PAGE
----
14 August 2018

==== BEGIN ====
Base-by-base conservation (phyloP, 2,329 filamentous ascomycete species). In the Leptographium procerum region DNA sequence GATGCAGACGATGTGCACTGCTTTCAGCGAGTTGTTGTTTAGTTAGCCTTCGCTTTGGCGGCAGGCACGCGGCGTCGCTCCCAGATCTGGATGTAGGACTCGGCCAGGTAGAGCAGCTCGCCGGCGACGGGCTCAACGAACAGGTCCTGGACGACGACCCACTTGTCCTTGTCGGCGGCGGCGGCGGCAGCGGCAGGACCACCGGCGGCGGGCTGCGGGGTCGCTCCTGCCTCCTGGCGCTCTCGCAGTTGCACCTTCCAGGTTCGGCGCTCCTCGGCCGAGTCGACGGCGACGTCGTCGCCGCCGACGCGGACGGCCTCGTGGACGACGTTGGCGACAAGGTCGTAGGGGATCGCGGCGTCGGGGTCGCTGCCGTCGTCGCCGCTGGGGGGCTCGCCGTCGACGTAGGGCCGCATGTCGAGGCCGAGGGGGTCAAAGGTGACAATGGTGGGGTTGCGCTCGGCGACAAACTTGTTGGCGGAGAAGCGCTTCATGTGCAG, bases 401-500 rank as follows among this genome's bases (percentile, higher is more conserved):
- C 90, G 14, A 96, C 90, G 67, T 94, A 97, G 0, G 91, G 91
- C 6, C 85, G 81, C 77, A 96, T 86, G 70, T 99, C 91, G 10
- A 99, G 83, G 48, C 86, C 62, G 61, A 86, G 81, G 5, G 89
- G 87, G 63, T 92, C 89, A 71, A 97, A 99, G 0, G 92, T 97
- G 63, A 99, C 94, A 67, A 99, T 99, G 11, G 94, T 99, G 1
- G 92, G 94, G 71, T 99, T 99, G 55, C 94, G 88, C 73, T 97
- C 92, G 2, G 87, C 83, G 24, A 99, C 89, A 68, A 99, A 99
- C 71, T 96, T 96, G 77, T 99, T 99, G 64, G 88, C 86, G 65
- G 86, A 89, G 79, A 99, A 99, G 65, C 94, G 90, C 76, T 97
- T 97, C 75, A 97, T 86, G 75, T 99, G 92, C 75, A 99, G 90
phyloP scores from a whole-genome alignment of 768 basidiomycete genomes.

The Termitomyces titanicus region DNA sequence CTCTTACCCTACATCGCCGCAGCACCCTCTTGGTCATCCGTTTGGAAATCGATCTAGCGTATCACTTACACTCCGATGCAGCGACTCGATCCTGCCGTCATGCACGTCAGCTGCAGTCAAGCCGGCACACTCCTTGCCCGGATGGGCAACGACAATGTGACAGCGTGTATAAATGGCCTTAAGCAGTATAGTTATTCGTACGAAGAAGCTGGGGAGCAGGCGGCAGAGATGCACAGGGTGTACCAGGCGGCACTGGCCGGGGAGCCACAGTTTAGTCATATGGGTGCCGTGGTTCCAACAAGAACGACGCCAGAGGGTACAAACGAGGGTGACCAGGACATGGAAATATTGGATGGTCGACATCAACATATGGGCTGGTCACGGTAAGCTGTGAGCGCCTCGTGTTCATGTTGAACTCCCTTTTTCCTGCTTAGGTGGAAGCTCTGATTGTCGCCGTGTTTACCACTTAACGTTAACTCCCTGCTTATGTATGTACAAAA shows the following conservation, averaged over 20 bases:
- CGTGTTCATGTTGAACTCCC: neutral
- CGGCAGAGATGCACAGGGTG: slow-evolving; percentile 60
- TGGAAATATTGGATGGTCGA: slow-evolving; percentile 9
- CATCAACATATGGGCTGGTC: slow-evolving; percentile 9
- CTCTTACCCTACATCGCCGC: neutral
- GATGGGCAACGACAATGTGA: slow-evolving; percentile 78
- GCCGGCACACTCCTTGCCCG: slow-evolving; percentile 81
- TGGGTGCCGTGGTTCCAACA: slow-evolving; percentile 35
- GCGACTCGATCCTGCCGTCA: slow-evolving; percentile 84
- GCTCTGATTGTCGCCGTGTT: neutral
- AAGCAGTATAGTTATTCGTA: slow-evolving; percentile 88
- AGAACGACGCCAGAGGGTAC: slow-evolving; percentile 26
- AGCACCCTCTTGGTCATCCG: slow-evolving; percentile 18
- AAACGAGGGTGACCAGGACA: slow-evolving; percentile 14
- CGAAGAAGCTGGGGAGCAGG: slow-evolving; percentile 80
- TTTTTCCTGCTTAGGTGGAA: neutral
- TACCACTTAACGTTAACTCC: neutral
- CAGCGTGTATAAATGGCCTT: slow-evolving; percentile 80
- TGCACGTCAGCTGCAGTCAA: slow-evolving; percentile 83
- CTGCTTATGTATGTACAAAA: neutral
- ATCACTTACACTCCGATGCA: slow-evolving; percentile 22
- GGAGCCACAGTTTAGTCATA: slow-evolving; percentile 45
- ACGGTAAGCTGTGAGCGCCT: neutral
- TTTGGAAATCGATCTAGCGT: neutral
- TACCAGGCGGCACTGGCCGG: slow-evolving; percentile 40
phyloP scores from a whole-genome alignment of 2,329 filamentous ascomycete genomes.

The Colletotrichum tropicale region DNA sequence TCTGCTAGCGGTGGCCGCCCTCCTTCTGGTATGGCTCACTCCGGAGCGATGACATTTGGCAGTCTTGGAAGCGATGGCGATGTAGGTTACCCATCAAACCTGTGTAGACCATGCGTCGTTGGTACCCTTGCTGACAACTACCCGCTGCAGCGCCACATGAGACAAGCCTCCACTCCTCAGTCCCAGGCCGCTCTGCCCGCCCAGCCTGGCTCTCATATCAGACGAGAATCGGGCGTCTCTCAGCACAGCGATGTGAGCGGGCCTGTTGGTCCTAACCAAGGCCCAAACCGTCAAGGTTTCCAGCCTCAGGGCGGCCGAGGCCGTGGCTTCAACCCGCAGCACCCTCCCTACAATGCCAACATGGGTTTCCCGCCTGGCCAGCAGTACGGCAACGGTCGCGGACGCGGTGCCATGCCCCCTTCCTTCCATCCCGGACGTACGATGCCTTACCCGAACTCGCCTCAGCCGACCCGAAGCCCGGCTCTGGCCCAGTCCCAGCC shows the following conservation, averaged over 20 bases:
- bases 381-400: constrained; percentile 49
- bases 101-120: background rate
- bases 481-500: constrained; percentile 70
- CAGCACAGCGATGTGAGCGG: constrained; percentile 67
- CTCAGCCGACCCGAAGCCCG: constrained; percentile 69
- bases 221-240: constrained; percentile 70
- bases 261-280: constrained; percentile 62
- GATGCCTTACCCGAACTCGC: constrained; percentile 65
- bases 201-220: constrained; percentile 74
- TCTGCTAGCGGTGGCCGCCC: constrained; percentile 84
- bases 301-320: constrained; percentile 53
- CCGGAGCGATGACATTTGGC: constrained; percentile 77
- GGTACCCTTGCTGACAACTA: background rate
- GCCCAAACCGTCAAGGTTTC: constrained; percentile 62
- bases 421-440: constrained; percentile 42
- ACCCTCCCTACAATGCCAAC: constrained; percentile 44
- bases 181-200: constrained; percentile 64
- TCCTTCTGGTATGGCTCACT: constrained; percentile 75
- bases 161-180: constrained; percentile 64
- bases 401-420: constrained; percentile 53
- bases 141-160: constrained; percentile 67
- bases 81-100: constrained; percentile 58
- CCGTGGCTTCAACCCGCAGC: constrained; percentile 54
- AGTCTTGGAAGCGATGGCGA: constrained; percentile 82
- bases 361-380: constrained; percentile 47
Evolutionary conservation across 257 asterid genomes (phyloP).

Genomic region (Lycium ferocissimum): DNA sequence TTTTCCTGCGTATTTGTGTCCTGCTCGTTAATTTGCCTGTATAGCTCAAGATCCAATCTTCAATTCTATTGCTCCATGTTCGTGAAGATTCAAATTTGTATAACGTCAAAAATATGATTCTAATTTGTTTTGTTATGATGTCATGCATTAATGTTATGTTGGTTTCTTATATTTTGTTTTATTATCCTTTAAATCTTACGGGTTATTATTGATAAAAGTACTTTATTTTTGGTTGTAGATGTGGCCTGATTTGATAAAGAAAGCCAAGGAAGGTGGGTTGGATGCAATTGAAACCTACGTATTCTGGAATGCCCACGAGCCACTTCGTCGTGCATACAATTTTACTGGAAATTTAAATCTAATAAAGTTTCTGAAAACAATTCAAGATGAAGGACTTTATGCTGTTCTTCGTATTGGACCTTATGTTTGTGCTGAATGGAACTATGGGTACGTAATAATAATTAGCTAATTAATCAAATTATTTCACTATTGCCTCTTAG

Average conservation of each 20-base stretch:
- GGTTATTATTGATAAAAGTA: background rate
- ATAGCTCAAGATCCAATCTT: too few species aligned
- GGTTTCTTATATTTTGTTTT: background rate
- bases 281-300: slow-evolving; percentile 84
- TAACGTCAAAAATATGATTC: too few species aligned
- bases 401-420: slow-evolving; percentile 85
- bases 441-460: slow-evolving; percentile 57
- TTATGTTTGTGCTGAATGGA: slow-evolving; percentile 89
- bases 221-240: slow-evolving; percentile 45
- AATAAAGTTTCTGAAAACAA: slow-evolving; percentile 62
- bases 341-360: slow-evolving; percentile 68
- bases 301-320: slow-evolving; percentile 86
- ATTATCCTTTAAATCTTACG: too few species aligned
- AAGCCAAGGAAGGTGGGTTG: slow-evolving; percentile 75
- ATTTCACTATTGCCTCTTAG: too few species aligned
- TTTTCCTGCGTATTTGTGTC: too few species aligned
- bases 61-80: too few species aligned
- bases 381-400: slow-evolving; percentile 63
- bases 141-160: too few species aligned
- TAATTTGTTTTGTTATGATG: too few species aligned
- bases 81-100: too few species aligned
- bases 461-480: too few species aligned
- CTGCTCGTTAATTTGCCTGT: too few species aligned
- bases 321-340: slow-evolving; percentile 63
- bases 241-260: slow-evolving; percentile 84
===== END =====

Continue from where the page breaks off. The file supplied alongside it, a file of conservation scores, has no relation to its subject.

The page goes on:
Abnormal prion proteins are responsible for several fatal neurodegenerative diseases in humans and in animals, including Creutzfeldt–Jakob disease (CJD), Gerstmann–Sträussler–Scheinker disease, and fatal familial insomnia. Genetics is important in prion diseases, but in the most cases, cause of diseases remained unknown. Several mutations were found to be causative for prion disorders, and the effect of mutations may be heterogeneous. In addition, different prion mutations were suggested to play a possible role in additional phenotypes, such as Alzheimer’s type pathology, spongiform encephalopathy, or frontotemporal dementia. Pathogenic nature of several prion mutations remained unclear, such as M129V and E219K. These two polymorphic sites were suggested as either risk factors for different disorders, such as Alzheimer’s disease (AD), variant CJD, or protease-sensitive prionopathy, and they can also be disease-modifying factors. Pathological overlap may also be possible with AD or progressive dementia, and several patients with prion mutations were initially diagnosed with AD. This review also introduces briefly the diagnosis of prion diseases and the issues with their diagnosis. Since prion diseases have quite heterogeneous phenotypes, a complex analysis, a combination of genetic screening, cerebrospinal fluid biomarker analysis and imaging technologies could improve the early disease diagnosis.